Motherless Mother’s Days and Other Anti-Ceremonial Spins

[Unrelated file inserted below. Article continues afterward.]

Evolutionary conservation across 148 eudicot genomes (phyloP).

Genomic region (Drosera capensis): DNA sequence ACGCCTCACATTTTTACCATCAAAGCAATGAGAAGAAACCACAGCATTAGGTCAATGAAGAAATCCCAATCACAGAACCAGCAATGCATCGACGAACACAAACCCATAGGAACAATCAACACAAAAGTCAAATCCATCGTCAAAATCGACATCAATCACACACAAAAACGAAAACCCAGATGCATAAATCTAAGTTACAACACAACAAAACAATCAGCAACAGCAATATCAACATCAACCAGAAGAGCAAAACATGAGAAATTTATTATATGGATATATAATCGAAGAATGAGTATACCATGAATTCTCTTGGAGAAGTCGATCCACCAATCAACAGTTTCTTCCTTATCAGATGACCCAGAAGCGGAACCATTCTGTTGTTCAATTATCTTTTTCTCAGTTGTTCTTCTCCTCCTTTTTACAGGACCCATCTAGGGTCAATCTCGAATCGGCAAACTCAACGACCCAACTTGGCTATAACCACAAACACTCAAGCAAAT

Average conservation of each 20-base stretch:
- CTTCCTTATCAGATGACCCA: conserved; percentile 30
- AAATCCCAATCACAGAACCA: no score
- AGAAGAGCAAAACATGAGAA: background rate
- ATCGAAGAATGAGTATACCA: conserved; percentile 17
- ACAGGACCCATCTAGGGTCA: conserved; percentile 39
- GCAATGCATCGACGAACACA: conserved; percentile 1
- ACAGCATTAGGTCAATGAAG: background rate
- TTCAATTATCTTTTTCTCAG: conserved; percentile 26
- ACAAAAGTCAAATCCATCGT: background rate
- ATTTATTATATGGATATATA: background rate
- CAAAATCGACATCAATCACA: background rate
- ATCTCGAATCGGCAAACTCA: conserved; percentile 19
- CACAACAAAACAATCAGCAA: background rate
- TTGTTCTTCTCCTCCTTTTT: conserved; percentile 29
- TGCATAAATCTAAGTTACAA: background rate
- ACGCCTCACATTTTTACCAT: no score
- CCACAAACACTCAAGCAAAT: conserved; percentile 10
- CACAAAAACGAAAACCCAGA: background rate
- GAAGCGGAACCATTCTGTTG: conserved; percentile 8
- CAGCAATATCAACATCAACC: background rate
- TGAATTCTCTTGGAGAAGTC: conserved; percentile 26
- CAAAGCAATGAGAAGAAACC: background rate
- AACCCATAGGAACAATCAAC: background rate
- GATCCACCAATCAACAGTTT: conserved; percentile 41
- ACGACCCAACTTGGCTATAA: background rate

April 7th was the forty-first anniversary of my mother’s death. Grief cracked right through me like some sort of trick, soon to arrive Easter egg, I thought was hard-boiled but had eluded the process.  Forty-one years and all that oozing loss still in there. A very wise therapist who wrote a book about grief, said our problem as adults is we never learn how to grieve, which is a necessary and on-going process (loss being so continual a factor in our lives).  All change, good or not so, involves letting go of something. Simple math. April 7th is just about a month and change before Mother’s Day and thus, on the list of the ceremonial occasions I truly either dread or loathe; Valentine’s Day, Xmas, New Year’s Eve, weddings, funerals, bar mitzvahs, all events that require performance masks (“this is how you are supposed to feel, dress, behave”), Mother’s Day reigns supreme. So, my first Motherless Mother’s Day, all those years ago.  The mantle, had really passed eight years before when I was twenty and my mother was first operated on for the colon cancer that eventually killed her (or, mercifully removed what little was left of her, effective human disposal machine that it is). But, now, there was no possible hope of some miraculous return to the Bunny hutch.  My daughter was three. My son was 3 months. My father was crazy, my relatives were, shall we say, not even in the omelet line.  My then marriage was disappearing as fast as the Easter Bunny the day after.  And my mother was dead.  What did that mean, exactly?...